There was the farmland in the back so we knew that we could farm it and still come away okay on it and do okay on the property, no matter what. And so we basically wound up buying this thing as maybe we’ll be able to develop it, but we don’t know if we’ll be able to get past these hurdles with some of the restrictions that were on it with the development committee or the planning committee. And so that was one of the things that we pursued it knowing that it was going to at least bring us some income from the farmland maybe it would become a home run if we could get through some of those hurdles and get people to start saying yes to us.

Tony:
I think that’s just another great example, Amanda, of you being tenacious and creative with your ability to put some of these deals together. Love, love, love the story. I guess one last question here, and maybe I missed it as you were going through it, but how did you guys end up financing because it was what, 60, how many acres?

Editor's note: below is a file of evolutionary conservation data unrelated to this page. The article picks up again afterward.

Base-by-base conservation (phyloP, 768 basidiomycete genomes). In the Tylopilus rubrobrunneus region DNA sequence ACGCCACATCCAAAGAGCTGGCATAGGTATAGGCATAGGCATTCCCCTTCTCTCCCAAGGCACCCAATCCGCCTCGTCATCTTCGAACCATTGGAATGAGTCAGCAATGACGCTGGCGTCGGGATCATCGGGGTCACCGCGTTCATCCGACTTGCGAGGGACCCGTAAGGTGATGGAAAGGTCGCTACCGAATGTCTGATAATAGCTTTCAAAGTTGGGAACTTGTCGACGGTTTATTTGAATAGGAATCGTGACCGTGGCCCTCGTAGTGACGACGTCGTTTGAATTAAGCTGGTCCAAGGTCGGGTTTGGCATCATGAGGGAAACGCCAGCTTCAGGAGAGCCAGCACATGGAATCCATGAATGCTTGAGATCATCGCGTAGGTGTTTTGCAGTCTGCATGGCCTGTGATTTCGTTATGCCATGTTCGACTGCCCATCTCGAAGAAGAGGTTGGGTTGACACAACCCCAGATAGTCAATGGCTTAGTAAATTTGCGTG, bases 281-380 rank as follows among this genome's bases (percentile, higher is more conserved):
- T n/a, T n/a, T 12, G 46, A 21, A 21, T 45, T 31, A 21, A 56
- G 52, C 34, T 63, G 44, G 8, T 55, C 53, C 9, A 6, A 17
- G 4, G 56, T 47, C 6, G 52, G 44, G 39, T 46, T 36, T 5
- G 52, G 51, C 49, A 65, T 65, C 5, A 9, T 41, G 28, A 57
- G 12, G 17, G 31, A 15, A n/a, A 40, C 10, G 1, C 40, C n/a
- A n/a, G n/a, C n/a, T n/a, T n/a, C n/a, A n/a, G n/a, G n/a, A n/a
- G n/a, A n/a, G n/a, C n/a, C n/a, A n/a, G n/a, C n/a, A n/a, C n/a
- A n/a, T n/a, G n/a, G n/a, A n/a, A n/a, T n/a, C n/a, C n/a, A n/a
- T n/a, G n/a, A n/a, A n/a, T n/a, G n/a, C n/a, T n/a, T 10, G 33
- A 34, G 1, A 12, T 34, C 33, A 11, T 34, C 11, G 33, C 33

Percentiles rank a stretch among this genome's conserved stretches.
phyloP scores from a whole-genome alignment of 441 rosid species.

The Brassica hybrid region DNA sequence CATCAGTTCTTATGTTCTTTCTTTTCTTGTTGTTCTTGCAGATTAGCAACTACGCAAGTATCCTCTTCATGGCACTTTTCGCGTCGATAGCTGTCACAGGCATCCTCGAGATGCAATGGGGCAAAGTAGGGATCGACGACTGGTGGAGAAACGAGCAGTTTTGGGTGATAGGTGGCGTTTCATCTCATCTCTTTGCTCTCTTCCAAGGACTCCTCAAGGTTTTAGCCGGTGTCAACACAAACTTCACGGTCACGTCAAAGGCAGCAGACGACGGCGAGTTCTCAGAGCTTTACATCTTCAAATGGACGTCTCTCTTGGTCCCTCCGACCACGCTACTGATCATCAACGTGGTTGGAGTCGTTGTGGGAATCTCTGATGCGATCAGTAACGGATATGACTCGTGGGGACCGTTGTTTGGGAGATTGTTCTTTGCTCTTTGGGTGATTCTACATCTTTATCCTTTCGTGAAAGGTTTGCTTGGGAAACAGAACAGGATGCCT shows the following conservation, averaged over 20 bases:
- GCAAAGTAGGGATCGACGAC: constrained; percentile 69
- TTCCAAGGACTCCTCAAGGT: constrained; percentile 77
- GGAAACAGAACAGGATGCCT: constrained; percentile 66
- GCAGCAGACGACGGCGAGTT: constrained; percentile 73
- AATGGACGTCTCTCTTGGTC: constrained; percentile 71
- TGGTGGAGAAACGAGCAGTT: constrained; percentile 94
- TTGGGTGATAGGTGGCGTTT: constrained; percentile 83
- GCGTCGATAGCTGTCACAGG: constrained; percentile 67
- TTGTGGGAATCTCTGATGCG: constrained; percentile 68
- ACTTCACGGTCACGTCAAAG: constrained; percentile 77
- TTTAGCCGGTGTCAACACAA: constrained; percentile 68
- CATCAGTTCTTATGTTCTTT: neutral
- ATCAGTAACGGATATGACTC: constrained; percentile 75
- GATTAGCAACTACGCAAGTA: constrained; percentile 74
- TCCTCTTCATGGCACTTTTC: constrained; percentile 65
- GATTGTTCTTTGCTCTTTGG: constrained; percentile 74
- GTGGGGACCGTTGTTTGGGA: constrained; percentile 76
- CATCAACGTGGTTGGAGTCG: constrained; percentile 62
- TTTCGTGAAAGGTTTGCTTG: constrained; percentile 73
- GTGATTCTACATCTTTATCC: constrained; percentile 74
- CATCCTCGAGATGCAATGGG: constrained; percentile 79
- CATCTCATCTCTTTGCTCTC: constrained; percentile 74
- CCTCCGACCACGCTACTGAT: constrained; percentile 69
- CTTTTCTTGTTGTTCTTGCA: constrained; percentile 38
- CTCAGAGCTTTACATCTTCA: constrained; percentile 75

Amanda:
61.

Tony:
61 acres or something around there. How did you guys financed that purchase? Was it just money you guys had saved up? Was it more creative financing? What did that look like?

Amanda:
We actually bought it as our personal residence? So we sold our property. We actually put a sizable down payment on it. This is before the time when we believed in ever touching your home equity, we’ve had said never, ever, ever, ever touch your home equity. And then we were like, “Well, maybe for real estate, we’ll do that.” So we basically bought it as normal owner occupied property, which took a little bit because they were like, “It’s a farm.” At the time we weren’t farmers yet. So I was like, “But we’re not farmers.” They’re like, “It’s a farm so you got to go farm lending.” I’m like, “But we’re not farmers.” And then today we’re farmers.